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Maybe I'm missing something obvious here... The development landscape is littered with client-side WYSIWYG text editors (for example, TinyMCE), all of which seem to want to send raw HTML back to my server via something like a textarea. The obvious challenge with a scheme like this is that, even if the editor can be trusted not to produce malicious HTML, it's trivial for a hacker to inject malicious HTML into a POST back to my website.

What am I missing? Does everyone who uses one of these client-side text editors attempt to "sanitize" the ingested HTML to remove malicious content? That would seem to be a losing game between the website and the bad guys, who are always coming up with creative constructs designed to elude HTML cleaners.

So, just thinking out loud here... For my project, I just need super-simple formatting (bold, italic, maybe bulleted lists). Some options for dealing with untrusted HTML-formatted text might be:

  • Somehow Cryptographically authenticate the HTML textarea content to prove that it was generated by trusted JavaScript in the browser?

  • The server could convert the ingested HTML to a "safe" format such as markdown. Presumably, the conversion process would be immune from attack because its output is a format that can be stored and later rehydrated to safe HTML for display on the website.

EDIT:

As at least one commenter has noted, it's possible to trick markdown into emitting malicious HTML. By extension, any rich text format that converts to HTML which is directly included in the web page is subject to a similar class of attacks. So my "convert the HTML to a 'safe' format" option is no better than simply trying to sanitize the uploaded HTML.

I would think that there should be some way to guarantee that all JS content is removed from the uploaded HTML. Obviously, browser engines recognize (and execute) sneaky JS. It should be easy enough to write some code that answers the question: "Is there any JS in this HTML snippet?" (Even better would be a <nojs> HTML tag that tells browsers not to execute any JavaScript that appears in its inner HTML, including HTML pulled in from <iframe> elements. I wish...)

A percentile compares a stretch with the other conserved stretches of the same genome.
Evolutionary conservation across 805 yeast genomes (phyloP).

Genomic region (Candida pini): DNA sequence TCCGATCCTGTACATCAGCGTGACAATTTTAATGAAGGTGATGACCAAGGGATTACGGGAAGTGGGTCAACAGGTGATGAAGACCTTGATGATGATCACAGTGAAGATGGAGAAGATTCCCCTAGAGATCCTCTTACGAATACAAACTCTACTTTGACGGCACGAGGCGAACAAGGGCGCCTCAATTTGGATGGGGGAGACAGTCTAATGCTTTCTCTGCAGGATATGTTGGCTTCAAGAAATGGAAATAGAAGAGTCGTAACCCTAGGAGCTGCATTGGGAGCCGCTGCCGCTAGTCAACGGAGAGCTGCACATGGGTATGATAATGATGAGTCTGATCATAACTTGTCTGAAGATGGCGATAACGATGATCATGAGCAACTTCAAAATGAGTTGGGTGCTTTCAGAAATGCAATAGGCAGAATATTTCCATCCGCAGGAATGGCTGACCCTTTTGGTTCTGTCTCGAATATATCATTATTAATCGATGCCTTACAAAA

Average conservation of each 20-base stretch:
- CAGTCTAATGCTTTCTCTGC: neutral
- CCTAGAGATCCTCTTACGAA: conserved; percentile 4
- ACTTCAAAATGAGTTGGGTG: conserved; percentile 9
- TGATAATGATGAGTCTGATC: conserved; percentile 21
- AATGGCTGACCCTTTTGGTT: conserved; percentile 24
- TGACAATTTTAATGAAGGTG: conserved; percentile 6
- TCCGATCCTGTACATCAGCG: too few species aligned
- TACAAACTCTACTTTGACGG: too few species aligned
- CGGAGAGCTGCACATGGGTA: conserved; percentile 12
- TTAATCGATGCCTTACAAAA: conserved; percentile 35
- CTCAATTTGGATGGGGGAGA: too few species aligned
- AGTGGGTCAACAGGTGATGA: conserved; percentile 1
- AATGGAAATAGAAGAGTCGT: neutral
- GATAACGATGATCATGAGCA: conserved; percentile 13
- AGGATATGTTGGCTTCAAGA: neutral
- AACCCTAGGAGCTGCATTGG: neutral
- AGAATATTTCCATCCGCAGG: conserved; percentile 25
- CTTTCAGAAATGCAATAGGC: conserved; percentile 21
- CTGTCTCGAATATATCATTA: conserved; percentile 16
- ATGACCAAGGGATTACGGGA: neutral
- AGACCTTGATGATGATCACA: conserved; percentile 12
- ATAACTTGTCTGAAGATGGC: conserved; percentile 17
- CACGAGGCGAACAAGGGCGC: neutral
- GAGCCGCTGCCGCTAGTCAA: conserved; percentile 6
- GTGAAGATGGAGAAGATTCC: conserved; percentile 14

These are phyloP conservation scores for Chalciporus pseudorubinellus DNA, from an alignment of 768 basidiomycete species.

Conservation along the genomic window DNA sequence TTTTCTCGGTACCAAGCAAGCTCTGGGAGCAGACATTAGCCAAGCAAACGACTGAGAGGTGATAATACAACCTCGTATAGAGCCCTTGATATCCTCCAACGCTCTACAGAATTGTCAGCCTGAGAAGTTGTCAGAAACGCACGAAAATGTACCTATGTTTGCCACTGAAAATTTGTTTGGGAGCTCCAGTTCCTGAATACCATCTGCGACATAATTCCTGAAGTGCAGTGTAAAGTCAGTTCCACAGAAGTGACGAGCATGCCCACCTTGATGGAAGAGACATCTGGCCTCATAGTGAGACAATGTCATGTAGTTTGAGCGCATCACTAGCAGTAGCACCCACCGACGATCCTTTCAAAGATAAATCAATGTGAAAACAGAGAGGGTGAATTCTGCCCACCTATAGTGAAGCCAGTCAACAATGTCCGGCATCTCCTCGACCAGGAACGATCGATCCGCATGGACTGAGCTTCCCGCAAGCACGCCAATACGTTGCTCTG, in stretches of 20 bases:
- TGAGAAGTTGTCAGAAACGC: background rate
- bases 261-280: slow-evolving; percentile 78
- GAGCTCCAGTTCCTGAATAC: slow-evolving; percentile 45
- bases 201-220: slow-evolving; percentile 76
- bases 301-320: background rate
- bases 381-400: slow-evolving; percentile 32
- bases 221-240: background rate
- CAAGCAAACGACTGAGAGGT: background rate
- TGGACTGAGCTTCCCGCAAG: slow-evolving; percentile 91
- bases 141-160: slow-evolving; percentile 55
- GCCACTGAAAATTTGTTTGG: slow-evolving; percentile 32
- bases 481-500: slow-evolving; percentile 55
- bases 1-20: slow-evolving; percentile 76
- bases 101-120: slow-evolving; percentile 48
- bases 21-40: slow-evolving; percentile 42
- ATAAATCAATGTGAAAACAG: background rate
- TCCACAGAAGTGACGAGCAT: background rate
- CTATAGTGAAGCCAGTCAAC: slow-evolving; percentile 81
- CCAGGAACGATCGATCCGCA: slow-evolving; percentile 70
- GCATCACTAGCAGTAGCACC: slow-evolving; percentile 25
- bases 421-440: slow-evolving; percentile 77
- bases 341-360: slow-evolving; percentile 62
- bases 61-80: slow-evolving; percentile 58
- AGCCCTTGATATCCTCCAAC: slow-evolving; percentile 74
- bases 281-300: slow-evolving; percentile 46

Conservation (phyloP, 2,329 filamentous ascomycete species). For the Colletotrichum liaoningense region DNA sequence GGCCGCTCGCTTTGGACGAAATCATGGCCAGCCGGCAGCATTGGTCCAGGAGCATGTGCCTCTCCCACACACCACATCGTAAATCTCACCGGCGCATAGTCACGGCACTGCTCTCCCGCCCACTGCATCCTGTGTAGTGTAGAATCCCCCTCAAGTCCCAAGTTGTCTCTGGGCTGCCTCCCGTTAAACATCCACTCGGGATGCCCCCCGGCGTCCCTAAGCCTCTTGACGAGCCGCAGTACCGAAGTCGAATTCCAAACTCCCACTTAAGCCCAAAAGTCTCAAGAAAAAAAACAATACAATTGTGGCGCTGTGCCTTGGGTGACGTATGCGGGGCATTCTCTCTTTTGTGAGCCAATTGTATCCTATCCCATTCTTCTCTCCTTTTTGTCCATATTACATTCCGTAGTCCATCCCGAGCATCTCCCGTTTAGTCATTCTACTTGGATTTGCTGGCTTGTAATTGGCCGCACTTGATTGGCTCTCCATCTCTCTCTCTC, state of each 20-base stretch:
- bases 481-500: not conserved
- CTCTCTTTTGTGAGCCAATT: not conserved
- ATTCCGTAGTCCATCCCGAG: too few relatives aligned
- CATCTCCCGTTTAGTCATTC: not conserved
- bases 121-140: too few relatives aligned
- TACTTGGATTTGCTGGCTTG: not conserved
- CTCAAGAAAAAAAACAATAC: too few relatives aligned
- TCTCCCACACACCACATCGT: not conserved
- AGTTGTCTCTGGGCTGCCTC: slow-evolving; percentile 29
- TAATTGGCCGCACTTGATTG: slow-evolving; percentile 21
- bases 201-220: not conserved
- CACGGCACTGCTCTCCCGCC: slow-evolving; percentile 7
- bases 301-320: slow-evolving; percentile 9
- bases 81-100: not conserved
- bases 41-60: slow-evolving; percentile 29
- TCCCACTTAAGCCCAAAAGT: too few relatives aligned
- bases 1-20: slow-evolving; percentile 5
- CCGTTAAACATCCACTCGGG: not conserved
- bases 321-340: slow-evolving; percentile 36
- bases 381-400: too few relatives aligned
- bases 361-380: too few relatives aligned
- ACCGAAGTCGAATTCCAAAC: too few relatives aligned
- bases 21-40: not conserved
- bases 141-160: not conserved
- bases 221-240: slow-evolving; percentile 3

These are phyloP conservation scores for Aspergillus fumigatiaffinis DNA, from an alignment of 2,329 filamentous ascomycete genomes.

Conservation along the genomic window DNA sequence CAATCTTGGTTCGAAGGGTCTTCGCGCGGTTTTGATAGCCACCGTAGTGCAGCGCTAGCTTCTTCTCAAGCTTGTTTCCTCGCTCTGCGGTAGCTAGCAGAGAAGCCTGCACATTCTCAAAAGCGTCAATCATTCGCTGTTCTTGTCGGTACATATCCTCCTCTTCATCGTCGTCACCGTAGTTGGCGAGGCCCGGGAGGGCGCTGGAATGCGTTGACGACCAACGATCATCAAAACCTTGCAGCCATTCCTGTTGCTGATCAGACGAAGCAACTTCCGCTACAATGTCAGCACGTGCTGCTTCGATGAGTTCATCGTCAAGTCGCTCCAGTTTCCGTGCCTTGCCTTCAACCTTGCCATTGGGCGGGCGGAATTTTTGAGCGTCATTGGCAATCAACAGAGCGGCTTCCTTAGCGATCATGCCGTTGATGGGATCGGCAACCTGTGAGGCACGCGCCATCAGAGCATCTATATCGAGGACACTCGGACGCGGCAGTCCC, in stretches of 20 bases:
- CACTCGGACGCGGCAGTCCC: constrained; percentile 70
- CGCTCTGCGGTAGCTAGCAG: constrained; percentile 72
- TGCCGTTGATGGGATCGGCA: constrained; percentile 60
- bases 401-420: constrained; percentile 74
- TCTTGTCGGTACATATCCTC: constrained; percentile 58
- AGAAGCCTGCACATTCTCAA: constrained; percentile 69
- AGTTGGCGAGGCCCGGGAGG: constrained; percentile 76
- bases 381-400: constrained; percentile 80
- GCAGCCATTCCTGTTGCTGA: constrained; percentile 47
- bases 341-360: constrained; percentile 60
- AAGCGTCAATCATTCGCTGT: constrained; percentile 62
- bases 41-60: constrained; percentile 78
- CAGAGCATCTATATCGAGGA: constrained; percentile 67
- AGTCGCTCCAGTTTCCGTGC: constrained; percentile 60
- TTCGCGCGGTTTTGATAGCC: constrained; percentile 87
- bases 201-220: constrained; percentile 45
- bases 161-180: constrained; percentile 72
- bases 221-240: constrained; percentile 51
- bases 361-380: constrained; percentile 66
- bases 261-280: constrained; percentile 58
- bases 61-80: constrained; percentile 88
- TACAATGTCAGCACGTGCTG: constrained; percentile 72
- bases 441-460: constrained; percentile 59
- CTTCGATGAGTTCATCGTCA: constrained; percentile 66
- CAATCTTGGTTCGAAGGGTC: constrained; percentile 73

• "it would be great if I could find a simple WYSIWYG editor that emits markdown rather than HTML" - A simple search for wysiwyg editor markdown should provide you with several options. But product recommendations are off-topic here, so better remove this part from your question. – Steffen Ullrich Sep 3 at 17:49
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    Since I don't want to handle the complete question just a note about this part: "Somehow Cryptographically authenticate the HTML textarea content to prove that it was generated by trusted JavaScript in the browser?" - I don't think that this can be done since an attacker might modify this script to both claim that it has generated this HTML and to also claim that it is still the unmodified script. I think the best option in your use case is having some wysiwyg markdown editor. – Steffen Ullrich Sep 3 at 17:56
  • Yeah, I was hoping that I could sneak in the request for a product recommendation... as I noted in the original post, all of the markdown editors seem to want the user to actually enter markdown-formatted text. The "WYSIWYG" part is just a real-time display of the formatted result. So where is an appropriate forum to pose the "product recommendation" question? – Bob.at.Indigo.Health Sep 3 at 19:27
  • You might try Software Recommendations. – Steffen Ullrich Sep 3 at 20:35
  • Never ever consider any other format than HTML as a complete workaround for security concerns. In the end markdown is translated to HTML so it has the same issues, also some/most markdown libraries simply allow for HTML. See e.g. medium.com/taptuit/exploiting-xss-via-markdown-72a61e774bf8 and just google markdown + XSS. – Wiktor Walc Sep 4 at 14:44
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Somehow Cryptographically authenticate the HTML textarea content to prove that it was generated by trusted JavaScript in the browser?

This is a no go. For the client to sign something, it would need the key. And you can't trust the client with the key. Off course you could have the server do the signing, but then you are back to square one again...

The server could convert the ingested HTML to a "safe" format such as markdown.

This sounds like the way to go. Convert it to markdown, strip any HTML tags. Then convert it back to HTML and perhaps run it through a HTML purifyer to make sure there are nothing but i and b and so on in there.

Off course, it would be simpler with an editor that just produce markdown in the first place.

  • Just pulling on the "cryptographic authentication" string a bit... Many of the HTML editors operate by constructing an iframe and talking directly to the vendor's server. In that case, couldn't the vendor's server sign the HTML payload returned by the iframe? Then my server could authenticate the signature using the vendor's public key. – Bob.at.Indigo.Health Sep 4 at 5:13
  • @Bob.at.Indigo.Health Yeah, but how does the vendor know that the input comes from a real client and not a curl request? Off course the vendor could check that the HTML is "safe", but would you trust the vendors checks to be correct? – Anders Sep 4 at 6:03
  • And as Wiktor Walc commented above, even markdown can be tricked into producing malicious HTML. Sigh... – Bob.at.Indigo.Health Sep 5 at 0:11
  • @Bob.at.Indigo.Health That's why you should run the output through a HTML purifyer. – Anders Sep 5 at 0:31

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